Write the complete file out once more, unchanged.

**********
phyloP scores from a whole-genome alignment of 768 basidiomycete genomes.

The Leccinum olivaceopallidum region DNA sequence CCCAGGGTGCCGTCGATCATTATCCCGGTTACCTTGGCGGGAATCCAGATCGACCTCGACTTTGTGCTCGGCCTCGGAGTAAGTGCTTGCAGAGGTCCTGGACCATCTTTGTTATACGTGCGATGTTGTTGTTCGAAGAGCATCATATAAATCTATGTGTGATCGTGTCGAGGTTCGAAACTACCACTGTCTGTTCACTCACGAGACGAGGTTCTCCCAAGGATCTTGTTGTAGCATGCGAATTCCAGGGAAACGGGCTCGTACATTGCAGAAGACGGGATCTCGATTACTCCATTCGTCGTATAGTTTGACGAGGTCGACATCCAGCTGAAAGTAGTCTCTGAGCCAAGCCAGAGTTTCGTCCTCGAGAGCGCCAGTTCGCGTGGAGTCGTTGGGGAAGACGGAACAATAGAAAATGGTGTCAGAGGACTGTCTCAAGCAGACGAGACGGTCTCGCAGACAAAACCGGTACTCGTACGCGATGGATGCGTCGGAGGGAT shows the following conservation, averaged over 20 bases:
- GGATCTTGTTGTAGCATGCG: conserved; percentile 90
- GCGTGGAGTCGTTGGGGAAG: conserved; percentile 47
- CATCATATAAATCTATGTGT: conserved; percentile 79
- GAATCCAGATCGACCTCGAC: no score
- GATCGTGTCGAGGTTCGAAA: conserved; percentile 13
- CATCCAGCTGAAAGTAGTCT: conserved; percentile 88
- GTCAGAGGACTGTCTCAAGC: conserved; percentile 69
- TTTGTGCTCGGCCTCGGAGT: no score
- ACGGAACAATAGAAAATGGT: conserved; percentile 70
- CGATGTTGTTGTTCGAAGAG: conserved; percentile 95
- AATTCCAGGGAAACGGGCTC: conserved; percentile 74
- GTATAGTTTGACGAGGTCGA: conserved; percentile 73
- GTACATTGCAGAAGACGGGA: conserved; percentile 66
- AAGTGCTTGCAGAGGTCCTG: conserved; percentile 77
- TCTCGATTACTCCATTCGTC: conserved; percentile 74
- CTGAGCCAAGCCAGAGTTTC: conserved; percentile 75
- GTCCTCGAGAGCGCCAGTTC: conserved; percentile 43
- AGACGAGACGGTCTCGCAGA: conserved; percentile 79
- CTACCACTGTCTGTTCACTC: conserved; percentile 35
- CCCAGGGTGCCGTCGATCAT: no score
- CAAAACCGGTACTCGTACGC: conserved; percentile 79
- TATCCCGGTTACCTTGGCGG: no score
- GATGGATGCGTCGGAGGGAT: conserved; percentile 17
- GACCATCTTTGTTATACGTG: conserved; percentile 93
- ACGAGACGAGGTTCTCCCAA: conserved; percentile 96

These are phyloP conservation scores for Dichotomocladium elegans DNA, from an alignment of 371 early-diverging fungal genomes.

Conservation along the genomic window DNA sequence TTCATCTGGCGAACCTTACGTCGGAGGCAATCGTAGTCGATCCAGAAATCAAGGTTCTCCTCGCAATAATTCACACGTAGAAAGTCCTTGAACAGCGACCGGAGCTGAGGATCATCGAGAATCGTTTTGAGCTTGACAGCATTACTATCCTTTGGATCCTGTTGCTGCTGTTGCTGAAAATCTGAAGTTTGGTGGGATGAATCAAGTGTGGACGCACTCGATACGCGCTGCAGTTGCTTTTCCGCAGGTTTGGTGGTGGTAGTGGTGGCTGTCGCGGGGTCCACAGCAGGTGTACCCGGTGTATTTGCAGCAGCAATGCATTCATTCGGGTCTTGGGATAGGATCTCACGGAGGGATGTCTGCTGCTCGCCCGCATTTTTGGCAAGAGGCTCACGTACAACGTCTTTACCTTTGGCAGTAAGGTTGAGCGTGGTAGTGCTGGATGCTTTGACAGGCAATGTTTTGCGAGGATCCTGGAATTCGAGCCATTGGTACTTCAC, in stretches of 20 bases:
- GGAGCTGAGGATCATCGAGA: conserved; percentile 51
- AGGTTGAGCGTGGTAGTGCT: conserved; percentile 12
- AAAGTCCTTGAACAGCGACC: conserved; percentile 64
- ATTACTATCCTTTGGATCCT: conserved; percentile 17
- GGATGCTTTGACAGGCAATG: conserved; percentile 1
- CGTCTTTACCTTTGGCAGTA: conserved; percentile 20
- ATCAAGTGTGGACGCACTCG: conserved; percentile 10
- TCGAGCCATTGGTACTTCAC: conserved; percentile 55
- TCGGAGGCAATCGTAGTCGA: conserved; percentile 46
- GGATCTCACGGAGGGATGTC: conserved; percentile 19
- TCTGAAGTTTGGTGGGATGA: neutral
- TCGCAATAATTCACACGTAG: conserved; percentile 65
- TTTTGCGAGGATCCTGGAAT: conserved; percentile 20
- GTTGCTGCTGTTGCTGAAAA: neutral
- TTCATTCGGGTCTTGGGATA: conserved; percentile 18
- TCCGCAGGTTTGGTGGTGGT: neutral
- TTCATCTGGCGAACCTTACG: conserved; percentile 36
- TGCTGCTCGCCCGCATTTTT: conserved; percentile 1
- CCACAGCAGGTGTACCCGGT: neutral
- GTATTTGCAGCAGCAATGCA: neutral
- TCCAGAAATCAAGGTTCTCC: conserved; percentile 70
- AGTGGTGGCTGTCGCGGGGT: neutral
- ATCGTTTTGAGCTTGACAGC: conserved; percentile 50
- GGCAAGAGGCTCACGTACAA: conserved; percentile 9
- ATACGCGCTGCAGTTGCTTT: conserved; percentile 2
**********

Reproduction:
phyloP scores from a whole-genome alignment of 768 basidiomycete genomes.

The Leccinum olivaceopallidum region DNA sequence CCCAGGGTGCCGTCGATCATTATCCCGGTTACCTTGGCGGGAATCCAGATCGACCTCGACTTTGTGCTCGGCCTCGGAGTAAGTGCTTGCAGAGGTCCTGGACCATCTTTGTTATACGTGCGATGTTGTTGTTCGAAGAGCATCATATAAATCTATGTGTGATCGTGTCGAGGTTCGAAACTACCACTGTCTGTTCACTCACGAGACGAGGTTCTCCCAAGGATCTTGTTGTAGCATGCGAATTCCAGGGAAACGGGCTCGTACATTGCAGAAGACGGGATCTCGATTACTCCATTCGTCGTATAGTTTGACGAGGTCGACATCCAGCTGAAAGTAGTCTCTGAGCCAAGCCAGAGTTTCGTCCTCGAGAGCGCCAGTTCGCGTGGAGTCGTTGGGGAAGACGGAACAATAGAAAATGGTGTCAGAGGACTGTCTCAAGCAGACGAGACGGTCTCGCAGACAAAACCGGTACTCGTACGCGATGGATGCGTCGGAGGGAT shows the following conservation, averaged over 20 bases:
- GGATCTTGTTGTAGCATGCG: conserved; percentile 90
- GCGTGGAGTCGTTGGGGAAG: conserved; percentile 47
- CATCATATAAATCTATGTGT: conserved; percentile 79
- GAATCCAGATCGACCTCGAC: no score
- GATCGTGTCGAGGTTCGAAA: conserved; percentile 13
- CATCCAGCTGAAAGTAGTCT: conserved; percentile 88
- GTCAGAGGACTGTCTCAAGC: conserved; percentile 69
- TTTGTGCTCGGCCTCGGAGT: no score
- ACGGAACAATAGAAAATGGT: conserved; percentile 70
- CGATGTTGTTGTTCGAAGAG: conserved; percentile 95
- AATTCCAGGGAAACGGGCTC: conserved; percentile 74
- GTATAGTTTGACGAGGTCGA: conserved; percentile 73
- GTACATTGCAGAAGACGGGA: conserved; percentile 66
- AAGTGCTTGCAGAGGTCCTG: conserved; percentile 77
- TCTCGATTACTCCATTCGTC: conserved; percentile 74
- CTGAGCCAAGCCAGAGTTTC: conserved; percentile 75
- GTCCTCGAGAGCGCCAGTTC: conserved; percentile 43
- AGACGAGACGGTCTCGCAGA: conserved; percentile 79
- CTACCACTGTCTGTTCACTC: conserved; percentile 35
- CCCAGGGTGCCGTCGATCAT: no score
- CAAAACCGGTACTCGTACGC: conserved; percentile 79
- TATCCCGGTTACCTTGGCGG: no score
- GATGGATGCGTCGGAGGGAT: conserved; percentile 17
- GACCATCTTTGTTATACGTG: conserved; percentile 93
- ACGAGACGAGGTTCTCCCAA: conserved; percentile 96

These are phyloP conservation scores for Dichotomocladium elegans DNA, from an alignment of 371 early-diverging fungal genomes.

Conservation along the genomic window DNA sequence TTCATCTGGCGAACCTTACGTCGGAGGCAATCGTAGTCGATCCAGAAATCAAGGTTCTCCTCGCAATAATTCACACGTAGAAAGTCCTTGAACAGCGACCGGAGCTGAGGATCATCGAGAATCGTTTTGAGCTTGACAGCATTACTATCCTTTGGATCCTGTTGCTGCTGTTGCTGAAAATCTGAAGTTTGGTGGGATGAATCAAGTGTGGACGCACTCGATACGCGCTGCAGTTGCTTTTCCGCAGGTTTGGTGGTGGTAGTGGTGGCTGTCGCGGGGTCCACAGCAGGTGTACCCGGTGTATTTGCAGCAGCAATGCATTCATTCGGGTCTTGGGATAGGATCTCACGGAGGGATGTCTGCTGCTCGCCCGCATTTTTGGCAAGAGGCTCACGTACAACGTCTTTACCTTTGGCAGTAAGGTTGAGCGTGGTAGTGCTGGATGCTTTGACAGGCAATGTTTTGCGAGGATCCTGGAATTCGAGCCATTGGTACTTCAC, in stretches of 20 bases:
- GGAGCTGAGGATCATCGAGA: conserved; percentile 51
- AGGTTGAGCGTGGTAGTGCT: conserved; percentile 12
- AAAGTCCTTGAACAGCGACC: conserved; percentile 64
- ATTACTATCCTTTGGATCCT: conserved; percentile 17
- GGATGCTTTGACAGGCAATG: conserved; percentile 1
- CGTCTTTACCTTTGGCAGTA: conserved; percentile 20
- ATCAAGTGTGGACGCACTCG: conserved; percentile 10
- TCGAGCCATTGGTACTTCAC: conserved; percentile 55
- TCGGAGGCAATCGTAGTCGA: conserved; percentile 46
- GGATCTCACGGAGGGATGTC: conserved; percentile 19
- TCTGAAGTTTGGTGGGATGA: neutral
- TCGCAATAATTCACACGTAG: conserved; percentile 65
- TTTTGCGAGGATCCTGGAAT: conserved; percentile 20
- GTTGCTGCTGTTGCTGAAAA: neutral
- TTCATTCGGGTCTTGGGATA: conserved; percentile 18
- TCCGCAGGTTTGGTGGTGGT: neutral
- TTCATCTGGCGAACCTTACG: conserved; percentile 36
- TGCTGCTCGCCCGCATTTTT: conserved; percentile 1
- CCACAGCAGGTGTACCCGGT: neutral
- GTATTTGCAGCAGCAATGCA: neutral
- TCCAGAAATCAAGGTTCTCC: conserved; percentile 70
- AGTGGTGGCTGTCGCGGGGT: neutral
- ATCGTTTTGAGCTTGACAGC: conserved; percentile 50
- GGCAAGAGGCTCACGTACAA: conserved; percentile 9
- ATACGCGCTGCAGTTGCTTT: conserved; percentile 2